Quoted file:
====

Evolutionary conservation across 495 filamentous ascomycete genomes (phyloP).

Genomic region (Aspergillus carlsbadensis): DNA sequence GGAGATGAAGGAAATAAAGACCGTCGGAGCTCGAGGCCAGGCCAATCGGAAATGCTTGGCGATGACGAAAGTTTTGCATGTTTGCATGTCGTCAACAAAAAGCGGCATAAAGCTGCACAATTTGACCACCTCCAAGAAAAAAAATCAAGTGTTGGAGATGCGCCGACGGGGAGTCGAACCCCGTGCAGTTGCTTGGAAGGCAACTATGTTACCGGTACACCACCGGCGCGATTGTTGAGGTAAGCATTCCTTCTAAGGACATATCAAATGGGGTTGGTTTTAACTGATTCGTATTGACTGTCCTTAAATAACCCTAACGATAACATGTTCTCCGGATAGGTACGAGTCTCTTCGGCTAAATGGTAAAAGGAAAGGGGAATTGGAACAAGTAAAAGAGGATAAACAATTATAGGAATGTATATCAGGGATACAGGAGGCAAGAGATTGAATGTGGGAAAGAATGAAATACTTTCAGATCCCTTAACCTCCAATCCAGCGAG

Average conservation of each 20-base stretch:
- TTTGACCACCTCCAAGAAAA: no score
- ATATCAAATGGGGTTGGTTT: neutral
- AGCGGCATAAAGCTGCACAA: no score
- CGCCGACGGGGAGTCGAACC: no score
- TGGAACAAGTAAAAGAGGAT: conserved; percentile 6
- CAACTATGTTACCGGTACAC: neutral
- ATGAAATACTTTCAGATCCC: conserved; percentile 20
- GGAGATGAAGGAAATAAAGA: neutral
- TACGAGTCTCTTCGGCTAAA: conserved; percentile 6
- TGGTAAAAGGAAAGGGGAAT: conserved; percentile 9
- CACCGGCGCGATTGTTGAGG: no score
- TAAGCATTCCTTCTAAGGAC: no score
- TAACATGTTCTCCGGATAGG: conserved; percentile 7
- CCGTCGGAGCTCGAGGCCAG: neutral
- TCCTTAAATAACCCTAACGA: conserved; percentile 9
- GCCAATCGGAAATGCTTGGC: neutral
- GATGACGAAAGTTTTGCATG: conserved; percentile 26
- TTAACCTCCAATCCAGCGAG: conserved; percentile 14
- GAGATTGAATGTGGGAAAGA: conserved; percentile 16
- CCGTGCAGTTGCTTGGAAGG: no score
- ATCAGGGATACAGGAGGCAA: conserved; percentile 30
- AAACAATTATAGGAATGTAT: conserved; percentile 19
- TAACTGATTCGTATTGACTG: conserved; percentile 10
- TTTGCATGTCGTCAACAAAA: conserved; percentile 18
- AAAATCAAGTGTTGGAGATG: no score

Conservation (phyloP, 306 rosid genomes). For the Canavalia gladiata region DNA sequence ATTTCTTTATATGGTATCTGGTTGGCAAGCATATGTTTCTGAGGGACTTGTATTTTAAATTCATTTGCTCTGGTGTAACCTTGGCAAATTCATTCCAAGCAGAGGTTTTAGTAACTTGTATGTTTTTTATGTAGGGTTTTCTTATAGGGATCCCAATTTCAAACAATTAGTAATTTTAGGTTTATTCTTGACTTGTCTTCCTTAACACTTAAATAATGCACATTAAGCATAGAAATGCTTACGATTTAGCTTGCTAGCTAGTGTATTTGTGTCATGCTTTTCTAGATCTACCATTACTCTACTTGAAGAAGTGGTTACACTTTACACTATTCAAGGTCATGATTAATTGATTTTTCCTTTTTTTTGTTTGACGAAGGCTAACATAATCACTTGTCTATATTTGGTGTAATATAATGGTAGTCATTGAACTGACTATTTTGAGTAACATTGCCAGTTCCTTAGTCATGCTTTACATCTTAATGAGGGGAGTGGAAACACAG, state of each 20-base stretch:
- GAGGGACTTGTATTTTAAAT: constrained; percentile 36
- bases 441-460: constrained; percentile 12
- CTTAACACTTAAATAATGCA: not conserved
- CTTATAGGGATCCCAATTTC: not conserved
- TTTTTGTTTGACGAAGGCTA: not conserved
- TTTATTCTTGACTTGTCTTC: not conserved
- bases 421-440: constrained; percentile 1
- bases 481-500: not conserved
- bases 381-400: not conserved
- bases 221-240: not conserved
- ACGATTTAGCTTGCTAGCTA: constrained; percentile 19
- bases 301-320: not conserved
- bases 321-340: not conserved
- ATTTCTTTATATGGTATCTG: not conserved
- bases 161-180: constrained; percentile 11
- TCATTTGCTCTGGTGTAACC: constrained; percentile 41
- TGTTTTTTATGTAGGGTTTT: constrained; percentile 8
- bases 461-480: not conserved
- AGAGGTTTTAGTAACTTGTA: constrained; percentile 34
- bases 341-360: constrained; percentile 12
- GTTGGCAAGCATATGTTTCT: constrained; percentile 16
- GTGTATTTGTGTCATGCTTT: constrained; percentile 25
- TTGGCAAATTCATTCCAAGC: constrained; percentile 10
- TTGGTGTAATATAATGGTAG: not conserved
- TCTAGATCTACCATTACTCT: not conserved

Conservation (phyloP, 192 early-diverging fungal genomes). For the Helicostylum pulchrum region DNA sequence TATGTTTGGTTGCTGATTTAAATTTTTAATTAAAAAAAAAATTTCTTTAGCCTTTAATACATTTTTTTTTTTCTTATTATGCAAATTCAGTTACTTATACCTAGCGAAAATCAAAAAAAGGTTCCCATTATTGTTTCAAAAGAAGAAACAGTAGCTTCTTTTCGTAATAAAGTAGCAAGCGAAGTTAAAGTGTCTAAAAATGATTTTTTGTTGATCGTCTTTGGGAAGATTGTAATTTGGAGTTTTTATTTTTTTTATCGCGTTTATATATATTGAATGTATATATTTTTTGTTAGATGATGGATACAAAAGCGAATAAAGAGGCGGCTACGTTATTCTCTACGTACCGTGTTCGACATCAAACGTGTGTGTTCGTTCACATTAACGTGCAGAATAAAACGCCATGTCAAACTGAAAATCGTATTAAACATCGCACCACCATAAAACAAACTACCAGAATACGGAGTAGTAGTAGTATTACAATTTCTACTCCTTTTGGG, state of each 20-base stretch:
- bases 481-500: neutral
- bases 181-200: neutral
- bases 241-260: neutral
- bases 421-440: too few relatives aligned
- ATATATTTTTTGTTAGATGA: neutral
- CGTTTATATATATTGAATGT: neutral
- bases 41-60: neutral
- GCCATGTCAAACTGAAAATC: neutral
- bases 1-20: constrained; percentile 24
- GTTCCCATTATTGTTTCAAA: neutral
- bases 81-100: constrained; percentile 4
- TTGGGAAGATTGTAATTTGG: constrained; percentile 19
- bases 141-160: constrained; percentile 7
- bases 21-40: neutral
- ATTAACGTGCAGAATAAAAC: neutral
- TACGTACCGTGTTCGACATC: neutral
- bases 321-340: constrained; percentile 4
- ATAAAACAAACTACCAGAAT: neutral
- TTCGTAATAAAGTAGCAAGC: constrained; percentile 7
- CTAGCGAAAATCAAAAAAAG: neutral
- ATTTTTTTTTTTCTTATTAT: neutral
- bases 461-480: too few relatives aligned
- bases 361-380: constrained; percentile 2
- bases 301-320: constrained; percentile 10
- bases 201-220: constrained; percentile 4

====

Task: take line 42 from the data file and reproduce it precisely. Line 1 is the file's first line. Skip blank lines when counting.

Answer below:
- bases 321-340: not conserved